profitability

Tag: profitability

Financial Ratios

See also: Quick Ratio Analysis Price to Book Value Analysis Price Earnings Growth Ratio Analysis Time Interest Earned Ratio Analysis Use of Financial Ratios Financial Ratios are used to measure financial performance against standards. Analysts compare financial ratios to industry averages (benchmarking), industry standards or rules of thumbs and against internal trends (trends analysis). The

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Markup Percentage Calculation

See Also: Margin vs Markup Margin Percentage Calculation Retail Markup Gross Profit Margin Ratio Analysis Operating Profit Margin Ratio Analysis Markup Percentage Definition Define the markup percentage as the increase on the cost price. The markup sales are expressed as a percentage increase as to try and ensure that a company can receive the proper

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Is Your Business Bankable?

Businesses call us for many reasons but here are two very common reasons why we get called… They are growing and want to strengthen the financial function. OR They are in financial distress and can’t find a way out. Why does a business need to be bankable? What does being bankable mean? In this blog,

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Cost of Turnover

See also: Hire For Traits, Not For Talent Corporate Zombies: Combat the Rise of Unengaged Employees Millennials: The Hippies of the 21st Century Turnover in Collections is Destroying Your DSO Cost of Turnover If you take a look at any company’s income statement, you will notice that one of the largest expense items is salaries

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Customer Profitability

See also: Identifying Profitable Customers Segmenting Customers for Profit 3 Benefits of an Analysis of Customer Profitability Customer Profitability Definition The customer profitability definition is “the profit the firm makes from serving a customer or customer group over a specified period of time, specifically the difference between the revenues earned from and the costs associated with the customer relationship

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Invest in Leadership Development

When you invest in leadership development, you are making an investment. It’s something that you pay good money for and expect a return on your investment. But what many leaders don’t realize is that leadership development should be strategic. We once had a coaching participant (CFO) who worked in a family company. Once the CEO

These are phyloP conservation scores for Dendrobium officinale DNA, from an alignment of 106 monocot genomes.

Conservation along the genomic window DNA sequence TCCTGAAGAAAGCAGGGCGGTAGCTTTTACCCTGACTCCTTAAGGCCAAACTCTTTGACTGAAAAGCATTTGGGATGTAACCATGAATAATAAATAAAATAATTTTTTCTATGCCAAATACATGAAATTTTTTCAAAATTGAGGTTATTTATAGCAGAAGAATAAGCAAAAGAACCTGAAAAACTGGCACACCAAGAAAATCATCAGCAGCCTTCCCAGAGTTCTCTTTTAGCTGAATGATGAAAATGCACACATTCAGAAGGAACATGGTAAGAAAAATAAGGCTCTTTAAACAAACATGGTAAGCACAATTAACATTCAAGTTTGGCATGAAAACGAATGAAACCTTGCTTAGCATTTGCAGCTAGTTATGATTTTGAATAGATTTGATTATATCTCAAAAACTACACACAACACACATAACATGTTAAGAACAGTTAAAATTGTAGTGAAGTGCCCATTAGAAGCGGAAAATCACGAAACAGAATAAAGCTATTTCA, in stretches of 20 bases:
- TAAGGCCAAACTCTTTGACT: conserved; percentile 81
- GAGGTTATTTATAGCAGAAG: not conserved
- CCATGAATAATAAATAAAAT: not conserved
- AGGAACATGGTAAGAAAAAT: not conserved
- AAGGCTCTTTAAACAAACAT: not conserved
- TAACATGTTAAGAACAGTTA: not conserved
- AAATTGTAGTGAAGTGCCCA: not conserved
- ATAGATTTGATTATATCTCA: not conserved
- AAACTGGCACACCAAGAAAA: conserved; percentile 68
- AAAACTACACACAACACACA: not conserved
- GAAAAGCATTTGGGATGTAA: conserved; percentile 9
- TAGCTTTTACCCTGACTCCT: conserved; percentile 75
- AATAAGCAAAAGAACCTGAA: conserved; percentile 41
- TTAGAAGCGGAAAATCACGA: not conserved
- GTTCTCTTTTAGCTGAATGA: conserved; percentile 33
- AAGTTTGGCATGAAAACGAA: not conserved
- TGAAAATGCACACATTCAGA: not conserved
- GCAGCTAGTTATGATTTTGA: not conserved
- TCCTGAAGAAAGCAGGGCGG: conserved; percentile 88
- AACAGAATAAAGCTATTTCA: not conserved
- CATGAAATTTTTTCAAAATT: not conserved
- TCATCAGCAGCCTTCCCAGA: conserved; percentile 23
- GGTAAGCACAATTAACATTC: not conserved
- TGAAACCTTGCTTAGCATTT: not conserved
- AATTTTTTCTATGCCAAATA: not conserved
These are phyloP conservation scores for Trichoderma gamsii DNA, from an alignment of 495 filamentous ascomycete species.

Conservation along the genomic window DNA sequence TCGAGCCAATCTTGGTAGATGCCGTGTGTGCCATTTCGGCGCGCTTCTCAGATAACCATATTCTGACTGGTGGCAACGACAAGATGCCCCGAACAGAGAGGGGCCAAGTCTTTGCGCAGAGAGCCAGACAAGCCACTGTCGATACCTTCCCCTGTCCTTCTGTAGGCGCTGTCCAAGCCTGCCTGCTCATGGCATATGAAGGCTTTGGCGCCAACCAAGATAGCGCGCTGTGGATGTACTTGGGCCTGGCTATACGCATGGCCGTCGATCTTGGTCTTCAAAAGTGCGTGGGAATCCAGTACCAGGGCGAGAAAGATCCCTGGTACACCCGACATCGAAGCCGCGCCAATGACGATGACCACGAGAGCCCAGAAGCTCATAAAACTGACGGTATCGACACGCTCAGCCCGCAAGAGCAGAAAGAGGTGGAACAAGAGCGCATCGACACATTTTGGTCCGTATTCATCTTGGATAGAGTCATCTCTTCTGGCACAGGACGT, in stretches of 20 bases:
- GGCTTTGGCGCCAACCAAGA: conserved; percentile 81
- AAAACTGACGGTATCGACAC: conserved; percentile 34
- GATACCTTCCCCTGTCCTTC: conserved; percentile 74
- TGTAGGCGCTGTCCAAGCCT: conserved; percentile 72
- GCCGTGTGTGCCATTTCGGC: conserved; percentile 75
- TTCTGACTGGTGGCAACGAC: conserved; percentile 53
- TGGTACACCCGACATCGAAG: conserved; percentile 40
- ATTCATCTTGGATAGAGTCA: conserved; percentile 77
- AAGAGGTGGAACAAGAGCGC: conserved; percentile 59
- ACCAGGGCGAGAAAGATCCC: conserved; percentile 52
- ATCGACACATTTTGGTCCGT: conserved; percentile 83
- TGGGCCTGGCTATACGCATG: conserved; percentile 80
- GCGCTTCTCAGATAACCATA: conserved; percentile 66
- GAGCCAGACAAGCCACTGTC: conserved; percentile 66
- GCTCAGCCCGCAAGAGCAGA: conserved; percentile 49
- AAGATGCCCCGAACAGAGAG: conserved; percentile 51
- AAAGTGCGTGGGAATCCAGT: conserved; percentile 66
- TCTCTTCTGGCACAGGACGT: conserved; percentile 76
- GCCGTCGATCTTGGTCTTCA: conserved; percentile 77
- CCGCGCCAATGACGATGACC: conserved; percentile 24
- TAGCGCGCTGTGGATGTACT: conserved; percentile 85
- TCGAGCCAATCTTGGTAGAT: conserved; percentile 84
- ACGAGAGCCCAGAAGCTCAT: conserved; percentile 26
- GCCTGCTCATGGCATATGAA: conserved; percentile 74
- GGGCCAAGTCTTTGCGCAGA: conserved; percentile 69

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ROCE (Return on Capital Employed)

See Also: ROE (Return on Equity) ROIC (Return on Invested Capital) ROCE (Return on Capital Employed) Definition ROCE stands for Return on Capital Employed; it is a financial ratio that determines a company’s profitability and the efficiency the capital is applied. A higher ROCE implies a more economical use of capital; the ROCE should be

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Realizing Profit Potential

Over the years, we have asked our clients what business issues keep them up at night. Consistently, realizing profit potential was one of the top issues that kept business owners up at night. Is there money left on the table that hasn’t been realized? Is there potential that hasn’t been capitalized on yet? As a financial

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Maximizing Your Bottom Line In 3 Simple Steps

Sales are great, but wouldn’t they be better if you were actually able to reap the rewards? Many CEOs that were not trained with an accounting/finance background struggle to understand profitability. They think that if sales are great, then the business is great. But when sales increase, inventory and overhead increases. Productivity also decreases –

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Flash Reports Are a Game Changer

When we talk to people who have sales or operations backgrounds, we quickly pick up on their hatred/dislike/disdain/etc. for accounting. We get it. Accounting can be boring, especially if it’s not used for management purposes. But when we talk with the management team either in our coaching workshops or our consulting practice, we always implement

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Spot a Zombie Company

Last week, I talked with several lenders, investors, and entrepreneurs. One of the topics that kept coming up was their client’s problems wasn’t cash – even though their clients tried to convince them of it. While cash was an issue that needed to be addressed, the problem instead lies in the leadership. A few weeks

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Why You Need a New Pricing Strategy

Larry is operating a lemonade stand, and he thinks that his lemonade is the most valuable drink available. Because he interprets his lemonade as highly valuable, he decides to charge $85 for a glass of lemonade. Larry wonders why no one buys his lemonade. Although he may seem highly profitable when you work out his

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